The U.S. Environmental Protection Agency (EPA) said in a brief statement last week that it “will look at the … data,” following allegations by Consumer Reports (CR) that Ford’s 2013 model C-Max Hybrid and Fusion Hybrid do not live up to the automaker’s fuel economy claims of 47 city/47 highway/47 combined miles per gallon (mpg).
On December 6, Consumer Reports published the results of city and highway road trials conducted at its 327-acre Auto Test Center in East Haddam, Connecticut—saying that the “discrepancy between our reports and the EPA ratings is the largest we have seen” since the organization began evaluating road performance.
“Yes, the disclaimer on EPA fuel-economy labels notes that your results may differ,” said the nonprofit consumer advocacy organization. “But the overall mpg for these C-Max and Fusion models is off by a whopping 10 and 8 mpg, respectively, or about 20 percent. Our overall-mpg results are usually pretty close to the EPA's combined-mpg estimate. Among current models, more than 80 percent of the vehicles we've tested are within 2 mpg. And while our highway test results almost always meet or exceed the EPA highway numbers, our highway figures for these cars fell far below [see video].”
CR noted that Toyota’s vehicles were slightly more in line with expectations, with the Prius falling short of mileage claims by six mpg and the Prius c Two off by seven mpg.
Part of the problem may be attributable to the all-electric efficiency ratings of these vehicles. Ford's system can operate in full-electric mode at speeds of up to 62 miles per hour (mph). That ability can greatly improve fuel economy in the EPA highway cycle, since most of the government's simulated driving test measures gasoline used while driving at lower speeds. “But,” said CR, “it won't help at all in the highway portion of the Consumer Reports fuel-economy test, which measures gas consumption at 65 mph. The gap between these results may disappoint those who regularly cruise on the highway at speeds greater than 62 mph.”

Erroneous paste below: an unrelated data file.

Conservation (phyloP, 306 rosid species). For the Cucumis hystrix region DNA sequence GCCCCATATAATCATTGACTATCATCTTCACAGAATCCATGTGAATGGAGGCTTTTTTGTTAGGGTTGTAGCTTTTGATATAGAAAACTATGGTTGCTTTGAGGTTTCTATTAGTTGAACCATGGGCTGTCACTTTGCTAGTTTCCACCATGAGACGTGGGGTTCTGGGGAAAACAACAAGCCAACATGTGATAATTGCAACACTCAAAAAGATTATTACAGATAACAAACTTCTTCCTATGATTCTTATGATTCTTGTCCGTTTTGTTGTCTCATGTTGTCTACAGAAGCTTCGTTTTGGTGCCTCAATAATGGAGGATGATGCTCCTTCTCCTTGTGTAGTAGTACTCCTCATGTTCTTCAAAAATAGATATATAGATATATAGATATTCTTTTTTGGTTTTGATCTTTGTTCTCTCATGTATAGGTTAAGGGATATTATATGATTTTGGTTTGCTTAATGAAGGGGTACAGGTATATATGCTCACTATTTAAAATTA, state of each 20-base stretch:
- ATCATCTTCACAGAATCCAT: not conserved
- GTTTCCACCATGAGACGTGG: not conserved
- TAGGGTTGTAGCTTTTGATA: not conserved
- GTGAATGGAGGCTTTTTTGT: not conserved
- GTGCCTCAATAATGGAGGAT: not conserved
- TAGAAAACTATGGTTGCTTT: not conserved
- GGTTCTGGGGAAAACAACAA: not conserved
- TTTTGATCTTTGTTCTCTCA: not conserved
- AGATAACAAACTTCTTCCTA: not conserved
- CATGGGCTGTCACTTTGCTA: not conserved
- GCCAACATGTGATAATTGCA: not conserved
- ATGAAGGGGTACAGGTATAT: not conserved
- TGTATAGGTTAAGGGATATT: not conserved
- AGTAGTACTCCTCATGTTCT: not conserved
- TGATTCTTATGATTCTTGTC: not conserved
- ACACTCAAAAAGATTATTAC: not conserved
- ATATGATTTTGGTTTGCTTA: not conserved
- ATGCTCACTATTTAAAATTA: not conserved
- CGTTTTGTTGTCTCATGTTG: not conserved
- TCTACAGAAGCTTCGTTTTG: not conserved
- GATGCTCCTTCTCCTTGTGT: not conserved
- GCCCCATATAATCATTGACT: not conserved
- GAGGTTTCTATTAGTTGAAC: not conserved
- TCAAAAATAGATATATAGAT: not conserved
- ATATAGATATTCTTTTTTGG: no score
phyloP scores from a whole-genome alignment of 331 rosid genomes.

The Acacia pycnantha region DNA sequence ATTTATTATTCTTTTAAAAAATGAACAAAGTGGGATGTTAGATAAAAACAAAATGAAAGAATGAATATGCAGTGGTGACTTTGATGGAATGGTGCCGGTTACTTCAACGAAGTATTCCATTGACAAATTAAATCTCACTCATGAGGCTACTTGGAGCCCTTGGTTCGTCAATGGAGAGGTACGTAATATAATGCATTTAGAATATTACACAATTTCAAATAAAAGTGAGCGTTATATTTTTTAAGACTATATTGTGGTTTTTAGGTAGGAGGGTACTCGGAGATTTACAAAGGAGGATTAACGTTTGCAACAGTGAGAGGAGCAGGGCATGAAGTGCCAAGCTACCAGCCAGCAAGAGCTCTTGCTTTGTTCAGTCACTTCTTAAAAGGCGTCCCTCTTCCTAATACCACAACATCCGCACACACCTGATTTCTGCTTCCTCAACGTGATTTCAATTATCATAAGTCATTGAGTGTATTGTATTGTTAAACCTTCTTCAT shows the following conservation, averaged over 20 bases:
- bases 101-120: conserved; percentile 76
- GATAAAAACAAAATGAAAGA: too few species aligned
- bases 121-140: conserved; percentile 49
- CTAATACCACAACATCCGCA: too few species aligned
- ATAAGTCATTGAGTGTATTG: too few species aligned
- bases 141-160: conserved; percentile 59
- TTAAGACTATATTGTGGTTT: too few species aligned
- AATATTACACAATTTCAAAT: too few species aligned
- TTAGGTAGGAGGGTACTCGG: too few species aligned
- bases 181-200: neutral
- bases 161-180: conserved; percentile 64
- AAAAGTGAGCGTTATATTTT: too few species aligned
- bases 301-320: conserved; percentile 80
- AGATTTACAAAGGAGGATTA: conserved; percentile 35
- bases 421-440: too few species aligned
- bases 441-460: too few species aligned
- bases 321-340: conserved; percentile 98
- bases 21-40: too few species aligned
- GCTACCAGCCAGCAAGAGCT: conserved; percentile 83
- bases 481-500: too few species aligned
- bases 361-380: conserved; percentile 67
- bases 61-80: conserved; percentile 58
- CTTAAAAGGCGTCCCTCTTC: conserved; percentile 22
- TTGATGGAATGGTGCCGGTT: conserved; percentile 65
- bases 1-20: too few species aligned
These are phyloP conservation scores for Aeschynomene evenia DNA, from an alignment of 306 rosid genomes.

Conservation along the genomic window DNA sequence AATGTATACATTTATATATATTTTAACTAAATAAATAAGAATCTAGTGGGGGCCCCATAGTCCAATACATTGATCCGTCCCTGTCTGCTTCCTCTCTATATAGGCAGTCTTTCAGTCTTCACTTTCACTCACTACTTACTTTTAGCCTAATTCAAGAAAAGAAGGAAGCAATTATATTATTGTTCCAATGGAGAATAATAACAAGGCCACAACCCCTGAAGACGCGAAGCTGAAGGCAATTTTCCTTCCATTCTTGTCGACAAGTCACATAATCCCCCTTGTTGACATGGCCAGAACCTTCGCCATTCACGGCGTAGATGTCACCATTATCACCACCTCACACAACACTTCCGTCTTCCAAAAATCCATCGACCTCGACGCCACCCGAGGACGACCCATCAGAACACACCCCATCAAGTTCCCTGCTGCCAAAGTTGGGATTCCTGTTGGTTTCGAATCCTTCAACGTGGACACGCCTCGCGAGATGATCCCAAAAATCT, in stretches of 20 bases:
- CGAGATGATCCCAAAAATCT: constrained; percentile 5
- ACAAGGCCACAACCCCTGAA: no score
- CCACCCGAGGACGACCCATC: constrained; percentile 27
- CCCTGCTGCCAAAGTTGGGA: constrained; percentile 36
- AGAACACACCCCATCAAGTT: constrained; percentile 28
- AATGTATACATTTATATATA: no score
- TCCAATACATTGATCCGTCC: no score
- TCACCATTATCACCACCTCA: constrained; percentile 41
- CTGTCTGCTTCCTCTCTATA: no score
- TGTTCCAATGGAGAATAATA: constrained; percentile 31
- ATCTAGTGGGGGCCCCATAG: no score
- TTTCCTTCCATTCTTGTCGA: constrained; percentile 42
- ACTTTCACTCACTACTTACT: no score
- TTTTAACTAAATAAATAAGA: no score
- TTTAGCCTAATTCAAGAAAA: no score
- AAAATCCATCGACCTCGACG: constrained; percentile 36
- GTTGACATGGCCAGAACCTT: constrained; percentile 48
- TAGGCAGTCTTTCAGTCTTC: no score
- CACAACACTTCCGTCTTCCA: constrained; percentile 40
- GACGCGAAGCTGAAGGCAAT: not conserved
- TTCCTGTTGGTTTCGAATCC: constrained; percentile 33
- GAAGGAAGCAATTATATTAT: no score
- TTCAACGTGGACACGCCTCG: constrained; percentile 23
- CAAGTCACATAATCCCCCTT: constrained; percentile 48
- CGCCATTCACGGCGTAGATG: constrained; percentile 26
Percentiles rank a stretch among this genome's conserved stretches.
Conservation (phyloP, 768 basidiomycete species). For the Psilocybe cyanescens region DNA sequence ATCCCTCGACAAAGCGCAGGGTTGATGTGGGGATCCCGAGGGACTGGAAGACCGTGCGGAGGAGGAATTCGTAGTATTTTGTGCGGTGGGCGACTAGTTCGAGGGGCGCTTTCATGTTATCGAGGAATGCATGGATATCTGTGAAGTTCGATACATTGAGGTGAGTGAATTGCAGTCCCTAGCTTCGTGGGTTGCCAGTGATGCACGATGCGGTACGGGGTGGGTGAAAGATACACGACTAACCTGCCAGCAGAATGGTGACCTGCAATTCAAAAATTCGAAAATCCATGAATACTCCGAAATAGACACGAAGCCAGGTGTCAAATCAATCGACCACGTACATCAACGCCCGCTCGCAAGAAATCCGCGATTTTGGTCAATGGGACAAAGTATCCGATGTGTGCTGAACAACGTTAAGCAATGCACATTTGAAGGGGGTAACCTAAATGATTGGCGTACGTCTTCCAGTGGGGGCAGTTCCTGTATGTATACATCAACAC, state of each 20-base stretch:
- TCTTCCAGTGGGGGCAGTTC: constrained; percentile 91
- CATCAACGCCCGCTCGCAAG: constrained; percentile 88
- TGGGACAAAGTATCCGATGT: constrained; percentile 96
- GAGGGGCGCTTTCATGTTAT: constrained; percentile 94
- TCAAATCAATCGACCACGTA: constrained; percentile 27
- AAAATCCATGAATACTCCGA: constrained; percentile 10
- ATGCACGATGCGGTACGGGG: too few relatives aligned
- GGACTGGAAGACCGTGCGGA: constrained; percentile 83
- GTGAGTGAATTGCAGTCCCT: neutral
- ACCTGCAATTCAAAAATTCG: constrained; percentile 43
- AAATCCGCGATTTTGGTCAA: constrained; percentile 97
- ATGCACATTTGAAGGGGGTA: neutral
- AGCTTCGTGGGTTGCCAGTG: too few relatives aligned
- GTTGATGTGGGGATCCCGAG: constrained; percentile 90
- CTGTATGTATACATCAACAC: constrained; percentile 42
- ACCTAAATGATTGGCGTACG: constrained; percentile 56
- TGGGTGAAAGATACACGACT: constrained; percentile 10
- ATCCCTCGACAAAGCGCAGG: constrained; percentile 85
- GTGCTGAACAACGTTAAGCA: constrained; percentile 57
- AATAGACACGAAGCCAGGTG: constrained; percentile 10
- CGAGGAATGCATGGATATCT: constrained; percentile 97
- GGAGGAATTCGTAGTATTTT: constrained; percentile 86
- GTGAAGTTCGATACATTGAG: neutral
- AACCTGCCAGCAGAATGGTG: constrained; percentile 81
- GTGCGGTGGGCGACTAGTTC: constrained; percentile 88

What’s more, CR said that “it is worth noting” that automakers mostly self-certify their cars. The EPA then spot-checks about 15 percent of them with its own tests in a lab, using a dynamometer. By contrast, Consumer Reports puts 2,000 break-in miles on the vehicle prior to testing and then runs the cars through regimented speeds, multiple stops, and predetermined idle time on its course, using a precision fuel meter in the fuel line.
In an interview with the Detroit News on December 8, the EPA stated that hybrids are more difficult to rate. “There's absolutely no doubt: A hybrid is going to be far more variable than a conventional vehicle," said Linc Wehrly, director of the Light-Duty Vehicle Center Compliance division at the agency’s Ann Arbor, Michigan-based laboratory."If you said that I could operate in EV-mode until 60 miles an hour for a period of time, you go a long portion on [the EPA] test cycle without the engine going on. That's going to improve your fuel economy."
Raj Nair, group vice president, Global Product Development at Ford, commented, “Hybrid vehicles are a lot more sensitive to environmental conditions and how you drive the vehicles. We agree with the EPA statements that hybrids, in particular, show a lot of variability; but we’ve got a of customers that are actually beating the label , so we’re getting reports on both sides of that.”
Meanwhile, other automakers also have some explaining to do. Last month, Hyundai Motor Co. and Kia Motors admitted overstating mileage claims on 1.1 million vehicles in North America, in the face of an EPA investigation. In related news, on December 6,the U.S. Environmental Protection Agency (EPA) and the Department of Energy (DOE) released the 2013 Fuel Economy Guide, which they say gives “consumers clear and easy-to-read information to help them choose the most fuel efficient and low greenhouse gas emitting vehicles that meet their needs. The 2013 models include efficient and low-emission vehicles in a variety of classes and sizes, but notable this year is the growing availability of hybrids and the increasing number of electric vehicles.”
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Edited by Brooke Neuman